Effective Practices in Teaching Writing.
Shaun Hawthorne with Jennifer Glen
NZATE (New Zealand Association for the Teaching of English)
A4 103pp & DVD 104.00 [pounds sterling]
Not having fully appreciated that this book was from the southern hemisphere, I approached both the book and the DVD with some scepticism. In fact the book is highly readable and I found myself book-marking pages for future reference. The series is designed to 'reflect current research and practice in the teaching of English'. The book starts with a history of English teaching in New Zealand and moves on through a review of effective practices, curriculum links, classroom examples and an appendix of lesson plans.
I liked some of the acronyms. STOP for persuasive writing. Suspend your judgement, Take a side, Organise your notes and Plan as you write. Then SEXY for paragraph writing. Statement, Explanation, eXample and whY.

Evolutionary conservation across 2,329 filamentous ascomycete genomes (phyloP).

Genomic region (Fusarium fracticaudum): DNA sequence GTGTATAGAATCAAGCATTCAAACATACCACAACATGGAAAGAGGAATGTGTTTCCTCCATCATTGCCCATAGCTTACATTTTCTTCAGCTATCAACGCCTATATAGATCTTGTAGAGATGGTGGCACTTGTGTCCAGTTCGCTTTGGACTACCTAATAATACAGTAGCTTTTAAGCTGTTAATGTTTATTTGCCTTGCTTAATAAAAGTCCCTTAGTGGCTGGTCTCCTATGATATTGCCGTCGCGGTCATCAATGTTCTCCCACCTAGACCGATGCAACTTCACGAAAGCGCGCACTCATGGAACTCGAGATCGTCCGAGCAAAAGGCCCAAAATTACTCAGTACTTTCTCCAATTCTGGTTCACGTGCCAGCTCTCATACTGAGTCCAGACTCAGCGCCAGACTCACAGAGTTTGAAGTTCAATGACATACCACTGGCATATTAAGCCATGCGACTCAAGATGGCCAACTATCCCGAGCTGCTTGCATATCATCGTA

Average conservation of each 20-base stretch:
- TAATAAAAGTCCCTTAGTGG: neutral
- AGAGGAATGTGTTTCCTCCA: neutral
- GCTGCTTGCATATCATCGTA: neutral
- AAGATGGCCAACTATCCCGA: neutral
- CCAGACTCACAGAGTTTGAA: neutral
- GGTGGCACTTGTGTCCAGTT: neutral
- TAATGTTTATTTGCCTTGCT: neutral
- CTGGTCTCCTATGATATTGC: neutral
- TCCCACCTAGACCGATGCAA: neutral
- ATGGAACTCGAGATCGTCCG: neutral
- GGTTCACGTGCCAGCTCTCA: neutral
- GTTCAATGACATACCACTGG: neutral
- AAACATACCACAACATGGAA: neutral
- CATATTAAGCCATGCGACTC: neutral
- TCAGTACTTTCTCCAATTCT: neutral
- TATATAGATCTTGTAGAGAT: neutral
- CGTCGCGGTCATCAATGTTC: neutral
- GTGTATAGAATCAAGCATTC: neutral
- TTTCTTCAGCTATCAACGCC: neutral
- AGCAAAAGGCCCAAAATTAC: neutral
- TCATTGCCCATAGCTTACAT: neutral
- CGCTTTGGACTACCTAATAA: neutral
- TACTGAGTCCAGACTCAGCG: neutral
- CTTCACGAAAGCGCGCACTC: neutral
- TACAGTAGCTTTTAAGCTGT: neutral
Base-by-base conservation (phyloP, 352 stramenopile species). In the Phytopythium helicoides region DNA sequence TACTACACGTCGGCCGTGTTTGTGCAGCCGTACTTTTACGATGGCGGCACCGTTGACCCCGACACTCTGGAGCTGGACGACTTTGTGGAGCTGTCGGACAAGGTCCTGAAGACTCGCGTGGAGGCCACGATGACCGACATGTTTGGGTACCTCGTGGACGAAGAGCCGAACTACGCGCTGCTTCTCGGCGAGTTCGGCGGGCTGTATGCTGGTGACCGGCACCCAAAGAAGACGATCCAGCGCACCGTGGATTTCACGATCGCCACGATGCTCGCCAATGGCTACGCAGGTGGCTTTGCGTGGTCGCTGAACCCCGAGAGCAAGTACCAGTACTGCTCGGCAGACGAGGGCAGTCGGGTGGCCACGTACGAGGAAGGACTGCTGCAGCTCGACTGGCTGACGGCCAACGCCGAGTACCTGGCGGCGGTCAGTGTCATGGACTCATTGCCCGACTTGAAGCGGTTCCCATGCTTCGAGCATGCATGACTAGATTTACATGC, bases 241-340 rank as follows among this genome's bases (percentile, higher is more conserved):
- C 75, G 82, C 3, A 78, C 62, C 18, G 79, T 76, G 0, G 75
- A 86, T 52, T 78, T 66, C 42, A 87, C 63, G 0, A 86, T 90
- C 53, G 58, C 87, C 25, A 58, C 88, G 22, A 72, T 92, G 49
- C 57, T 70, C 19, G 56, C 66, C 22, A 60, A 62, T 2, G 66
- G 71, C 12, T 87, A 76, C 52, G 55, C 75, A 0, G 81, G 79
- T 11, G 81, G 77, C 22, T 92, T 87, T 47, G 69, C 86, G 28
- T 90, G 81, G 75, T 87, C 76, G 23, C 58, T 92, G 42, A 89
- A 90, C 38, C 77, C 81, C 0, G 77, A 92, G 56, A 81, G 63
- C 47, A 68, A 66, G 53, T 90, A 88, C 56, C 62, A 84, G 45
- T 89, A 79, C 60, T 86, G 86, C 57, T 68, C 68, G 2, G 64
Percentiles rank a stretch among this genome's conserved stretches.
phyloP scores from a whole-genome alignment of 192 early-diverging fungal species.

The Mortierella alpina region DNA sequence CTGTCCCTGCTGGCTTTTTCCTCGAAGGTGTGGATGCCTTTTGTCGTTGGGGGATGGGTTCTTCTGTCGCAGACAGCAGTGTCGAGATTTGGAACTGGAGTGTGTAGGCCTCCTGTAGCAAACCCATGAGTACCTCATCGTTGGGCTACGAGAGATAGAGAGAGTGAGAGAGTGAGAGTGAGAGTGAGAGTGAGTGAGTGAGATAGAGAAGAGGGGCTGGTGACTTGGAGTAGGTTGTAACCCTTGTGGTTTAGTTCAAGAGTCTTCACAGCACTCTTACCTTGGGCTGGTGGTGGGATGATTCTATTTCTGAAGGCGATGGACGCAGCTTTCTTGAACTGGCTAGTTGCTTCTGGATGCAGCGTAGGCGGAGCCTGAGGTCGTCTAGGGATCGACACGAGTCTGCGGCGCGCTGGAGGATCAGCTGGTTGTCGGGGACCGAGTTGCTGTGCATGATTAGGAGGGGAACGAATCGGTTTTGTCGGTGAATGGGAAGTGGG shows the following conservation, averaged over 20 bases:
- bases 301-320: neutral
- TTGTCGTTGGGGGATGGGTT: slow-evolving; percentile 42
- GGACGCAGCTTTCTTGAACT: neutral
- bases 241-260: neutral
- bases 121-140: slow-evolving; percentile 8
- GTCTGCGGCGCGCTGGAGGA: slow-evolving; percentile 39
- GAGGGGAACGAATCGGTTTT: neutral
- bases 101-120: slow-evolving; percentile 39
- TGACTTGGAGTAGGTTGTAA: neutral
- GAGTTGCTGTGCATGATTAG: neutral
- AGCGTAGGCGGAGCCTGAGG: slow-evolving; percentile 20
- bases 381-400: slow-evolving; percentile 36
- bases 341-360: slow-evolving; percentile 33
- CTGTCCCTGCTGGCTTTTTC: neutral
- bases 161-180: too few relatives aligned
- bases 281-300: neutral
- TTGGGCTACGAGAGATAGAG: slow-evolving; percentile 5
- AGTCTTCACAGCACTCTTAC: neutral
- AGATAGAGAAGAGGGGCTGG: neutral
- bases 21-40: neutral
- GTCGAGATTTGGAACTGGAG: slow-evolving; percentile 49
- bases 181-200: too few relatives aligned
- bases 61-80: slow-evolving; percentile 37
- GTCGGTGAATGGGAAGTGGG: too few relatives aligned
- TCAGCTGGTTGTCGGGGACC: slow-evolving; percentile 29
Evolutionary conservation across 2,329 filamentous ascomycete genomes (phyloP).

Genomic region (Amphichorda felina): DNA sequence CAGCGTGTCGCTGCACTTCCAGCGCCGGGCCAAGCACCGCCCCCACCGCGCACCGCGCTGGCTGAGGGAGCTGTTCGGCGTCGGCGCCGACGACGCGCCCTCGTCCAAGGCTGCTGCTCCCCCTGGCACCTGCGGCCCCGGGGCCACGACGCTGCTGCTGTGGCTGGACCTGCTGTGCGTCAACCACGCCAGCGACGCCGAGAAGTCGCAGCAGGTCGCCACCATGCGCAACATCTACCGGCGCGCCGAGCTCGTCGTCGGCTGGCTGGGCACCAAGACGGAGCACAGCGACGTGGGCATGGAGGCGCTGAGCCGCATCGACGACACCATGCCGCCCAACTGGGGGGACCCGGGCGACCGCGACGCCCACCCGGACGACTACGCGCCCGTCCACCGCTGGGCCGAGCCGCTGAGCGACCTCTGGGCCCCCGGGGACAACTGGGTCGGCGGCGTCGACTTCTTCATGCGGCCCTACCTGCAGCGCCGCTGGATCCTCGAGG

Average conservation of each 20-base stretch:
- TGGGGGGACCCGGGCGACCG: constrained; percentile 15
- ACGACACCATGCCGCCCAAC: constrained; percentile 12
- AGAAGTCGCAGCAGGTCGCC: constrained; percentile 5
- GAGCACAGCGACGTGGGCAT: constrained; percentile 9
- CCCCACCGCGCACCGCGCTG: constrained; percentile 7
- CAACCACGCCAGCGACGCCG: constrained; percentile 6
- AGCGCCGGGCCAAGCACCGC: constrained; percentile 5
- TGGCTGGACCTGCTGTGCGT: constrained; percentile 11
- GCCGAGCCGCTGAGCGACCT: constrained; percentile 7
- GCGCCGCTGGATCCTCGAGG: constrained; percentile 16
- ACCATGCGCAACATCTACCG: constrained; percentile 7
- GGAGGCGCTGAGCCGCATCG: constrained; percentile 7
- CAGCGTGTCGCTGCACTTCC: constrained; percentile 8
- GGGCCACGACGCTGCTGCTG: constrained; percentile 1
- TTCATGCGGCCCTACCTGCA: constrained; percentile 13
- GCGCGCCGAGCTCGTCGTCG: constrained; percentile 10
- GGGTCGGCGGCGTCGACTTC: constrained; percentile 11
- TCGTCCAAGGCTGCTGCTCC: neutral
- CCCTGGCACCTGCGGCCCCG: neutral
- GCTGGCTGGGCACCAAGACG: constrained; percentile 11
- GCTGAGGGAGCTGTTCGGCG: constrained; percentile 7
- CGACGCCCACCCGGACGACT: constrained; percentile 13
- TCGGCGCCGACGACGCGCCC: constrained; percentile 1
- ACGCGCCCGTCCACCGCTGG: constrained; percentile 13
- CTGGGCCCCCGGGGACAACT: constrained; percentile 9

I am always proclaiming the mantra, 'write about what you know' when teaching teenage boys, so I like the fact that the research endorses what I have long believed; that high levels of topic knowledge have a positive impact of the quality of narrative writing in students. There is a good section on research that shows that students learn best when they can connect new knowledge and learning to things they already know.
The accompanying DVD is pretty much what you would expect to accompany the book. The New Zealand accents are all that separate it from much of what is shown in an average English INSET session. I found it quite watchable; it reminded me of what teaching could be like in a school where students are keen to learn. Consumed by problems resulting from poor behaviour in the bog-standard secondaries, we all need reminding about good practice from time to time. Well, I do anyway!
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|Date:||Sep 22, 2011|
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